Small actions of defiance accumulate into a powerful force. Take the example of women scarf. Security ordered women to wear a head scarf'. When approaching a policeman, a woman would put the scarf on, but few paces away she would take the scarf off. Women called their scarf 'just in case'. Just in case a policeman was around. What a nice form of creative resistance.

I came here to praise them all and to appeal to you to support our civil society, inside and outside the Sudan. Civil society it is that always makes the big difference, whenever the Sudan crosses a dangerous corner.

I am sure you are surprised by now that I did not mention the coming elections. My judgement is that the elections will be free and fair. Why? Because the ruling party has rigged the census, rigged the number and whereabouts of constituencies, rigged the voter registration and made sure that it will comfortably win the election. So, why cheat at the final phase? On the contrary, they will show the international observers and everybody else all they want to see. The NCP will make sure that observers, delegates, visitors from the UN, the EU, the AU, the Carter Institute, and everybody else are taken everywhere they want to go and will be allowed to see all that they want to see.

The actual elections are really over. The show elections will take place in April the first.




Mohamed Suliman
February 2010
London - UK


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نجاة محمد علي



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نشرةارسل: الاربعاء مارس 17, 2010 7:02 pm    موضوع الرسالة: رد مع اشارة الى الموضوع

سلام للجميع
تجدون ورقة محمد سليمان في نسخة PDF في هذا الرابط:


http://www.sudan-forall.org/Dr-Mohamed-Suliman-Call-for-Cool-Sudan.pdf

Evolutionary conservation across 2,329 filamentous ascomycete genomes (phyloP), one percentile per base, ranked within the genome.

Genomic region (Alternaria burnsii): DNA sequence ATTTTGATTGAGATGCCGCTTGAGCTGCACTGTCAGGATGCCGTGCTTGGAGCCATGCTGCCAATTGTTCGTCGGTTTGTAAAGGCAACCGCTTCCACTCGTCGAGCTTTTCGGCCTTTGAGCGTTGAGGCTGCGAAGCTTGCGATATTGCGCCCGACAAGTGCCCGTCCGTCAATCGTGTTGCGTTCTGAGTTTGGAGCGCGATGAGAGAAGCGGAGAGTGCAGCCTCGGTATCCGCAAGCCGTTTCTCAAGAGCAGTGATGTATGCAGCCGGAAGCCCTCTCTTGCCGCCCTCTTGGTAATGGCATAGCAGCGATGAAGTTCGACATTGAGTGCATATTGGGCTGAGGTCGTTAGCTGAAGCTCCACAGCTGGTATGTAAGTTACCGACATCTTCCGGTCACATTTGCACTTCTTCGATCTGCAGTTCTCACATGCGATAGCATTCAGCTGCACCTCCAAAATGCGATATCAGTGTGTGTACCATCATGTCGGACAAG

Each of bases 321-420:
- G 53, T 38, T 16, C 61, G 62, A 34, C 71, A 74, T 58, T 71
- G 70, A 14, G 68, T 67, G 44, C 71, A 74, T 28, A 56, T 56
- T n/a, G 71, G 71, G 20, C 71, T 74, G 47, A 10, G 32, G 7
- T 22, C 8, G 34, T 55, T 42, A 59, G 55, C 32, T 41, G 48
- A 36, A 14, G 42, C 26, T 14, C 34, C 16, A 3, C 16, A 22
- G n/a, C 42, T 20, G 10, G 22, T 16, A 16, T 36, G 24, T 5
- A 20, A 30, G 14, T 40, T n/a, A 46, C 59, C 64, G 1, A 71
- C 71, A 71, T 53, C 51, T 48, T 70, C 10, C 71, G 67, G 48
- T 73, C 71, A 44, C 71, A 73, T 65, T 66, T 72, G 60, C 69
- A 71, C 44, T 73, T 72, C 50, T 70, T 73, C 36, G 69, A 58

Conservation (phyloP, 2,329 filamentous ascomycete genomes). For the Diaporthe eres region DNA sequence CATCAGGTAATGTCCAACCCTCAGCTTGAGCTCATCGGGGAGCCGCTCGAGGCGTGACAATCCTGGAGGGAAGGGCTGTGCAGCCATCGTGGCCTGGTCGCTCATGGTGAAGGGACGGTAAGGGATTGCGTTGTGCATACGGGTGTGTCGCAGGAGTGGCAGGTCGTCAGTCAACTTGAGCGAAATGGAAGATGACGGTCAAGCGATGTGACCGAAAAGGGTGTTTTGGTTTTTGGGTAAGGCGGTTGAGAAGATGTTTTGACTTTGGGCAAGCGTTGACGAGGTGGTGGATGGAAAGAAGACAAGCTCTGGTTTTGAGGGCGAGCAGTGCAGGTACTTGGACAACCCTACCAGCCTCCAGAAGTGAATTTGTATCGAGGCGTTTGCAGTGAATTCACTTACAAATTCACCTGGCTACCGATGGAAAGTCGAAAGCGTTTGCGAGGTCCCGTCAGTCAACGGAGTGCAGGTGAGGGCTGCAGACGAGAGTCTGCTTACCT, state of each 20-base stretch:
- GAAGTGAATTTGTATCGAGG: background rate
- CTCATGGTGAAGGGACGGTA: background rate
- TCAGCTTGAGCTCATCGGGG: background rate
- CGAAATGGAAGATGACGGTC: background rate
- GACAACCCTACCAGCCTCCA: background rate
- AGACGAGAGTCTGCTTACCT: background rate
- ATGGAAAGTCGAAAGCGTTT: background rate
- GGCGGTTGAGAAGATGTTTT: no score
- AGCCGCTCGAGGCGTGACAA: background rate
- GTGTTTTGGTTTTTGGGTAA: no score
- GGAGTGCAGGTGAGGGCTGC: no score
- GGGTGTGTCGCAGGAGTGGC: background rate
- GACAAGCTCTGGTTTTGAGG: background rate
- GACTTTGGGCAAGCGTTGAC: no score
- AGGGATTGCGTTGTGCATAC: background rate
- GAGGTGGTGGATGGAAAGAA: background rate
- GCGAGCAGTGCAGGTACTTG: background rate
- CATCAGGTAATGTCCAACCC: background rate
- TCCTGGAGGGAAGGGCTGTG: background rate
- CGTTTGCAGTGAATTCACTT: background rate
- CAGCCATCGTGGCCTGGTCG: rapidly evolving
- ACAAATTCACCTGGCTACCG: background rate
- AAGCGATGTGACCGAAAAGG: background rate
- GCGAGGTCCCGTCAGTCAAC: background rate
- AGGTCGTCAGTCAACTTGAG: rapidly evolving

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نشرةارسل: الاثنين مارس 22, 2010 11:51 am    موضوع الرسالة: رد مع اشارة الى الموضوع

شُكراً علي الورقة ، قل الارتيكال ، القوية والجميلة في آن ، مُلاحظ الحساسية العالية والخبرة في التحليل والنظر لي تشابك السياسي وتعقيداته مع الاجتماعي والمدني ( يعجني احتفاء الكاتب بالمجتمع المدني السوداني) وتعقيداته .

نبحث عن ترجمة عربية للورقة ، وياريت تكون ابروف من دكتور محمد سليمان . لتعميم الفائدة.
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نشرةارسل: الثلاثاء ابريل 06, 2010 8:45 am    موضوع الرسالة: رد مع اشارة الى الموضوع

اقتباس:
The referendum is an important part of the CPA, no doubt about that. There are, however, other important clauses pertaining to how the Sudan should look like before and after the DPA. Separation of the South without achieving stable governments in both parts, without the rule of law, human rights and democracy in both parts, without economic and social development in both parts, can only lead to destabilization not only in both parts, which is certain, but also in the region as a whole.
State collapse in Sudan will be much, much worse than state collapse in Somalia
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نشرةارسل: الثلاثاء ابريل 06, 2010 2:05 pm    موضوع الرسالة: رد مع اشارة الى الموضوع

The South will get its chance in 2011. In the North, the people are supposed to get their chance this April, but it will be denied them, because the clauses pertaining to this issue will be implemented in the South but not in the North. It is patently the responsibility of the two signatories, the SPLM and government of Sudan, to honour this pledge of self determination. The SPLM and the NCP failed to honour their commitment. But the consortium that supported IGAD in bringing about the treaty bears some responsibility too. The United Nations, the USA, the World Bank, the EU and Britain are understood to be the Guardians of the Agreement. What have these powerful guardians done to ensure that the elections will be free and fair? In short, nothing. The people in the North have been cheated of their right to opt for the rule of law and the democratic government they deserve